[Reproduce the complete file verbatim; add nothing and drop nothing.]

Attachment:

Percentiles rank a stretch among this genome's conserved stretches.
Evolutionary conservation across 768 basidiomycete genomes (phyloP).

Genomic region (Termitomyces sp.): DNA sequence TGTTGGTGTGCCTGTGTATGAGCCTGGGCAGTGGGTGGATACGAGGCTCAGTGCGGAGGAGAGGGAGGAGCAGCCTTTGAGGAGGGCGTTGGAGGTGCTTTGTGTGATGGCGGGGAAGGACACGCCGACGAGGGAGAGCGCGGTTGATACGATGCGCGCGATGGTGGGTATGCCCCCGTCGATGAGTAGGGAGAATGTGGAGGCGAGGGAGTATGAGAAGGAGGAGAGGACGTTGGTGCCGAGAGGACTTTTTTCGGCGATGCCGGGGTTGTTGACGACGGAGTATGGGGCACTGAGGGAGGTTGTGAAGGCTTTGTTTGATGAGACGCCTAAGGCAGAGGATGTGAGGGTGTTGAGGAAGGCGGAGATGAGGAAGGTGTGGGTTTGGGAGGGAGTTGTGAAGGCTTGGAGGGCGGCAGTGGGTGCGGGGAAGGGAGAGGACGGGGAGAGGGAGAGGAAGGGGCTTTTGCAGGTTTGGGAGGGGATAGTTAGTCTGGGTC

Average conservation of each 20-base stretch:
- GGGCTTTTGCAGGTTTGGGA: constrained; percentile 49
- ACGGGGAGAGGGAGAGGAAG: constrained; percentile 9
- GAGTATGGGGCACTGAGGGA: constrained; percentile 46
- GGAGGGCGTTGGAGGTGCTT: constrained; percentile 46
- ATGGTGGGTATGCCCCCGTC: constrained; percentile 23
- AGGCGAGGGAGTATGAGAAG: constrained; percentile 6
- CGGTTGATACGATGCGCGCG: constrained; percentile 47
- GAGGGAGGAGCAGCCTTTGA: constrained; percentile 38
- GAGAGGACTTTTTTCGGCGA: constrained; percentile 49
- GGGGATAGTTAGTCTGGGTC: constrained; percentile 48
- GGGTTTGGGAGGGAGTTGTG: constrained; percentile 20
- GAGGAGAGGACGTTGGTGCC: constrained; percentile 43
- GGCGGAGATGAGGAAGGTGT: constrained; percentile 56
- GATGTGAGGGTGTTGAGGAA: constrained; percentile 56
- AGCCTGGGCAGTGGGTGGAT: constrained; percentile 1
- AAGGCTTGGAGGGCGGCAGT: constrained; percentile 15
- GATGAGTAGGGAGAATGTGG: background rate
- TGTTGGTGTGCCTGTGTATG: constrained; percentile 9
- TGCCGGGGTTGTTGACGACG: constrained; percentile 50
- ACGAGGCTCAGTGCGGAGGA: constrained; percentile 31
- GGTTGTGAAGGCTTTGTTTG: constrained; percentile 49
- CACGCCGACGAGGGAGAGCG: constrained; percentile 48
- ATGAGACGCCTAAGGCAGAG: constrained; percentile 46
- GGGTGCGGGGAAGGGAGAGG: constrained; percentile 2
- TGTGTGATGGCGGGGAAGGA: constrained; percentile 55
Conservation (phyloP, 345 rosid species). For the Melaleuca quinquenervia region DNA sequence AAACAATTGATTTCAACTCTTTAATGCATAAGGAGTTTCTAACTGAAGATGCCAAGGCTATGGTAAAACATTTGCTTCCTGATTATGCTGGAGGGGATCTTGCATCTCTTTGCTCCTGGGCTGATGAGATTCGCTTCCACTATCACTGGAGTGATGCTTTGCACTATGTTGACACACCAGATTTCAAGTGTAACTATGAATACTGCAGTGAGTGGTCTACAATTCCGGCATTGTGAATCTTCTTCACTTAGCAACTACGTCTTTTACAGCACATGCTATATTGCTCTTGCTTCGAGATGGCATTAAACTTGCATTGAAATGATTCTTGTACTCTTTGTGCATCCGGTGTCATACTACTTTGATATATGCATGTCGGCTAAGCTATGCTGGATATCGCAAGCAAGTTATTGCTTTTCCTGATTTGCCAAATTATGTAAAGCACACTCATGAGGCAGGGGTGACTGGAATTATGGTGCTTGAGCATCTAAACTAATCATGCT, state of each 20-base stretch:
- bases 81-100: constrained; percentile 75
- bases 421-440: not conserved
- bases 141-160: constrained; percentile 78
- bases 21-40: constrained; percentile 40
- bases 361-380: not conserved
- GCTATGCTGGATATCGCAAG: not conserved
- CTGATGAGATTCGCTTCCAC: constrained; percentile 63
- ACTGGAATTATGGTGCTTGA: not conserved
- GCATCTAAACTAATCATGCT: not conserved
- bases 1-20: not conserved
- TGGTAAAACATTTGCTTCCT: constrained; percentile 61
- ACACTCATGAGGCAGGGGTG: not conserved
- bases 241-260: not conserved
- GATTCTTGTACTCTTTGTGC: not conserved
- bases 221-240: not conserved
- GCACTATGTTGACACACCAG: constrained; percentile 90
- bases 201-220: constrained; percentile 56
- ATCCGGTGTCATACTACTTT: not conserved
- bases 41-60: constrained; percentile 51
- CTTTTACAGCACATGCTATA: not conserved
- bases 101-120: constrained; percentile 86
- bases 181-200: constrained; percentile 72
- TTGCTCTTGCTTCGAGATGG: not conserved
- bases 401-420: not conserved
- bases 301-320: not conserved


Percentiles rank a stretch among this genome's conserved stretches.
Evolutionary conservation across 768 basidiomycete genomes (phyloP).

Genomic region (Termitomyces sp.): DNA sequence TGTTGGTGTGCCTGTGTATGAGCCTGGGCAGTGGGTGGATACGAGGCTCAGTGCGGAGGAGAGGGAGGAGCAGCCTTTGAGGAGGGCGTTGGAGGTGCTTTGTGTGATGGCGGGGAAGGACACGCCGACGAGGGAGAGCGCGGTTGATACGATGCGCGCGATGGTGGGTATGCCCCCGTCGATGAGTAGGGAGAATGTGGAGGCGAGGGAGTATGAGAAGGAGGAGAGGACGTTGGTGCCGAGAGGACTTTTTTCGGCGATGCCGGGGTTGTTGACGACGGAGTATGGGGCACTGAGGGAGGTTGTGAAGGCTTTGTTTGATGAGACGCCTAAGGCAGAGGATGTGAGGGTGTTGAGGAAGGCGGAGATGAGGAAGGTGTGGGTTTGGGAGGGAGTTGTGAAGGCTTGGAGGGCGGCAGTGGGTGCGGGGAAGGGAGAGGACGGGGAGAGGGAGAGGAAGGGGCTTTTGCAGGTTTGGGAGGGGATAGTTAGTCTGGGTC

Average conservation of each 20-base stretch:
- GGGCTTTTGCAGGTTTGGGA: constrained; percentile 49
- ACGGGGAGAGGGAGAGGAAG: constrained; percentile 9
- GAGTATGGGGCACTGAGGGA: constrained; percentile 46
- GGAGGGCGTTGGAGGTGCTT: constrained; percentile 46
- ATGGTGGGTATGCCCCCGTC: constrained; percentile 23
- AGGCGAGGGAGTATGAGAAG: constrained; percentile 6
- CGGTTGATACGATGCGCGCG: constrained; percentile 47
- GAGGGAGGAGCAGCCTTTGA: constrained; percentile 38
- GAGAGGACTTTTTTCGGCGA: constrained; percentile 49
- GGGGATAGTTAGTCTGGGTC: constrained; percentile 48
- GGGTTTGGGAGGGAGTTGTG: constrained; percentile 20
- GAGGAGAGGACGTTGGTGCC: constrained; percentile 43
- GGCGGAGATGAGGAAGGTGT: constrained; percentile 56
- GATGTGAGGGTGTTGAGGAA: constrained; percentile 56
- AGCCTGGGCAGTGGGTGGAT: constrained; percentile 1
- AAGGCTTGGAGGGCGGCAGT: constrained; percentile 15
- GATGAGTAGGGAGAATGTGG: background rate
- TGTTGGTGTGCCTGTGTATG: constrained; percentile 9
- TGCCGGGGTTGTTGACGACG: constrained; percentile 50
- ACGAGGCTCAGTGCGGAGGA: constrained; percentile 31
- GGTTGTGAAGGCTTTGTTTG: constrained; percentile 49
- CACGCCGACGAGGGAGAGCG: constrained; percentile 48
- ATGAGACGCCTAAGGCAGAG: constrained; percentile 46
- GGGTGCGGGGAAGGGAGAGG: constrained; percentile 2
- TGTGTGATGGCGGGGAAGGA: constrained; percentile 55
Conservation (phyloP, 345 rosid species). For the Melaleuca quinquenervia region DNA sequence AAACAATTGATTTCAACTCTTTAATGCATAAGGAGTTTCTAACTGAAGATGCCAAGGCTATGGTAAAACATTTGCTTCCTGATTATGCTGGAGGGGATCTTGCATCTCTTTGCTCCTGGGCTGATGAGATTCGCTTCCACTATCACTGGAGTGATGCTTTGCACTATGTTGACACACCAGATTTCAAGTGTAACTATGAATACTGCAGTGAGTGGTCTACAATTCCGGCATTGTGAATCTTCTTCACTTAGCAACTACGTCTTTTACAGCACATGCTATATTGCTCTTGCTTCGAGATGGCATTAAACTTGCATTGAAATGATTCTTGTACTCTTTGTGCATCCGGTGTCATACTACTTTGATATATGCATGTCGGCTAAGCTATGCTGGATATCGCAAGCAAGTTATTGCTTTTCCTGATTTGCCAAATTATGTAAAGCACACTCATGAGGCAGGGGTGACTGGAATTATGGTGCTTGAGCATCTAAACTAATCATGCT, state of each 20-base stretch:
- bases 81-100: constrained; percentile 75
- bases 421-440: not conserved
- bases 141-160: constrained; percentile 78
- bases 21-40: constrained; percentile 40
- bases 361-380: not conserved
- GCTATGCTGGATATCGCAAG: not conserved
- CTGATGAGATTCGCTTCCAC: constrained; percentile 63
- ACTGGAATTATGGTGCTTGA: not conserved
- GCATCTAAACTAATCATGCT: not conserved
- bases 1-20: not conserved
- TGGTAAAACATTTGCTTCCT: constrained; percentile 61
- ACACTCATGAGGCAGGGGTG: not conserved
- bases 241-260: not conserved
- GATTCTTGTACTCTTTGTGC: not conserved
- bases 221-240: not conserved
- GCACTATGTTGACACACCAG: constrained; percentile 90
- bases 201-220: constrained; percentile 56
- ATCCGGTGTCATACTACTTT: not conserved
- bases 41-60: constrained; percentile 51
- CTTTTACAGCACATGCTATA: not conserved
- bases 101-120: constrained; percentile 86
- bases 181-200: constrained; percentile 72
- TTGCTCTTGCTTCGAGATGG: not conserved
- bases 401-420: not conserved
- bases 301-320: not conserved